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Formula 1

Why Sainz’s failure is even more painful than it looks

by Scott Mitchell-Malm
4 min read

Carlos Sainz Jr has revealed that the brake failure that ended his Bahrain Grand Prix qualifying early has bigger consequences than simply leaving him down the grid.

Sainz will start the Bahrain GP 15th after failing to post a laptime in the second part of qualifying because a brake-by-wire failure caused his rear axle to lock at Turn 1, spinning him round and halting his session.

The McLaren driver had looked like a strong contender for a top-six start until then, but he believes the bigger setback is that the spin has “completely destroyed” that set of medium tyres.

F1’s rules only allow tyres damaged in qualifying to be replaced if they are the set that a driver must start on. As Sainz did not progress to Q3 he is not required to use those tyres and that means they must simply be discarded.

It means Sainz goes into Sunday’s race at the high-degradation Sakhir circuit with a new set of medium tyres to start on but not a second set, and he said “the lack of strategic options and missing that medium tyre that has got me even more angry after the disappointing quali”.

An irony within that misfortune is Sainz was so quick in Q1 he had progressed to Q2 having used only one set of soft tyres, which would have given him an extra run in Q3 – not always the case for the midfield teams that progress to the top-10 shootout.

Instead, Sainz is left to rue a weekend in which he looked like having “a bit of an upper hand on other teams” becoming a case of “damage limitation”.

Motor Racing Formula One World Championship Bahrain Grand Prix Practice Day Sakhir, Bahrain

“What hurts more than the spin itself or more than the brake failure is having to start the race 15th without a set of medium tyres,” he said.

“I can already tell you that my options are slim, because of losing that set of mediums.

“And there are not that many options.”

Sainz said that some McLaren team members have already joked that his first podium in F1 came in the chaotic Brazilian Grand Prix last year when he started last.

He said that shows “everyone is in good spirits” but believes his prospect for the race is “fighting more to try to get back into the points more than getting back into the top five”, especially as the entire top 10 will start on mediums rather than softs after they all shunned the soft in Q2.

“There’s already been quite a bit of damage done with having to start so far back, and everyone in front starting on the mediums,” he said.

“So it’s not like by starting on a hard or soft or medium you have any kind of advantage.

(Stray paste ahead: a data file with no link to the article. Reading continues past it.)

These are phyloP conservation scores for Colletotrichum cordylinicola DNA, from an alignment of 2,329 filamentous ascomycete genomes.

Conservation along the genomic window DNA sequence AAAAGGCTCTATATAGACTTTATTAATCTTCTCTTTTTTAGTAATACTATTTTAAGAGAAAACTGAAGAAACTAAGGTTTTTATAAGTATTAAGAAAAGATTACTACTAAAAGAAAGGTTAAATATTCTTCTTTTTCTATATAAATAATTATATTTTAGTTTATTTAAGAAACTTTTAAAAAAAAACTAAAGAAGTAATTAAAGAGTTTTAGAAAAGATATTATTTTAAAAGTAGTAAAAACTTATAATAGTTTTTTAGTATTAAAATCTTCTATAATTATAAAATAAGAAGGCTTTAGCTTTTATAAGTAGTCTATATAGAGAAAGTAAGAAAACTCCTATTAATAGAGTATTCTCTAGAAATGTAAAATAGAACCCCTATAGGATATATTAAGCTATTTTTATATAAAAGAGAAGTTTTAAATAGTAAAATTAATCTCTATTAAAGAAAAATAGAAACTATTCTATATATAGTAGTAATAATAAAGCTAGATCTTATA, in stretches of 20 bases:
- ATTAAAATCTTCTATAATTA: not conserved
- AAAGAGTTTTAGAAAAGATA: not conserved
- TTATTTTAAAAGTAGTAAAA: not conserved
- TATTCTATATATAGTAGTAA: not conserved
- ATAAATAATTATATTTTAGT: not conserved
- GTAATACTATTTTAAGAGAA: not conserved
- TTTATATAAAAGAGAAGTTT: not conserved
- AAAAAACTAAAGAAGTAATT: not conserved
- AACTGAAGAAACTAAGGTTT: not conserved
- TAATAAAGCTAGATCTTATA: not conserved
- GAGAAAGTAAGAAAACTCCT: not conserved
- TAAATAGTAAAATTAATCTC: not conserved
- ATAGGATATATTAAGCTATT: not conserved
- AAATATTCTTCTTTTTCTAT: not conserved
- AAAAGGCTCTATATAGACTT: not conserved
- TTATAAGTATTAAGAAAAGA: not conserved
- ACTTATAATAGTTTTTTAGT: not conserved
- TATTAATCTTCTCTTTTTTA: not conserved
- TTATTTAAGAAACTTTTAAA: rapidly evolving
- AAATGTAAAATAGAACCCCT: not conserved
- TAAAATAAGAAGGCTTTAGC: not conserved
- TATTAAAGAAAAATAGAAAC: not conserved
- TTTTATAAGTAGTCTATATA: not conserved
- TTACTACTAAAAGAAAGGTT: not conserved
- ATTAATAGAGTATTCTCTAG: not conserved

“It is a bit more damage limitation than anything else.

“So far this weekend the car has been good and I’ve been particularly comfortable and happy with the set-up and the balance of the car.

“Hopefully tomorrow when I wake up I’m a bit more happy and more encouraged than right now.”

Lando Norris, McLaren, Bahrain, F1

Team-mate Lando Norris was sixth-fastest in Q2 but will only start ninth after making an error at Turn 1 on his hotlap in Q3.

Norris said that mistake was “pretty frustrating” because he would have probably joined Racing Point driver Sergio Perez on the third row and outqualified both Renaults.

“There was just a bit more potential,” he said. “It wasn’t like we didn’t have the speed, I think we did.

“But I made one mistake in Turn 1 and it proved costly.

“It shows how close it is, but also shows just how difficult it is to put everything together and one mistake can be three or four positions.”

McLaren will therefore start the Bahrain GP behind its two main rivals for third in the constructors’ championship.

The team trails Racing Point by five points while Renault is 13 points behind McLaren.

Carlos Sainz and Lando Norris, McLaren, Bahrain, F1

Team boss Andreas Seidl would not go as far as calling it a “blow” but admitted it was a “disappointment”.

“We had an issue on the rear brake line causing the failure so it’s something we need to analyse in detail,” he said.

“Of course it’s a disappointment after a very good run of reliability so far this year to have this issue.

“We had a competitive car yesterday and today. We had the potential to be close to Perez.

“But in the end it doesn’t count what would have been possible.

“What counts is the final result, which is disappointing, and it simply means you have to try to make up for it tomorrow and do a better job next time.”

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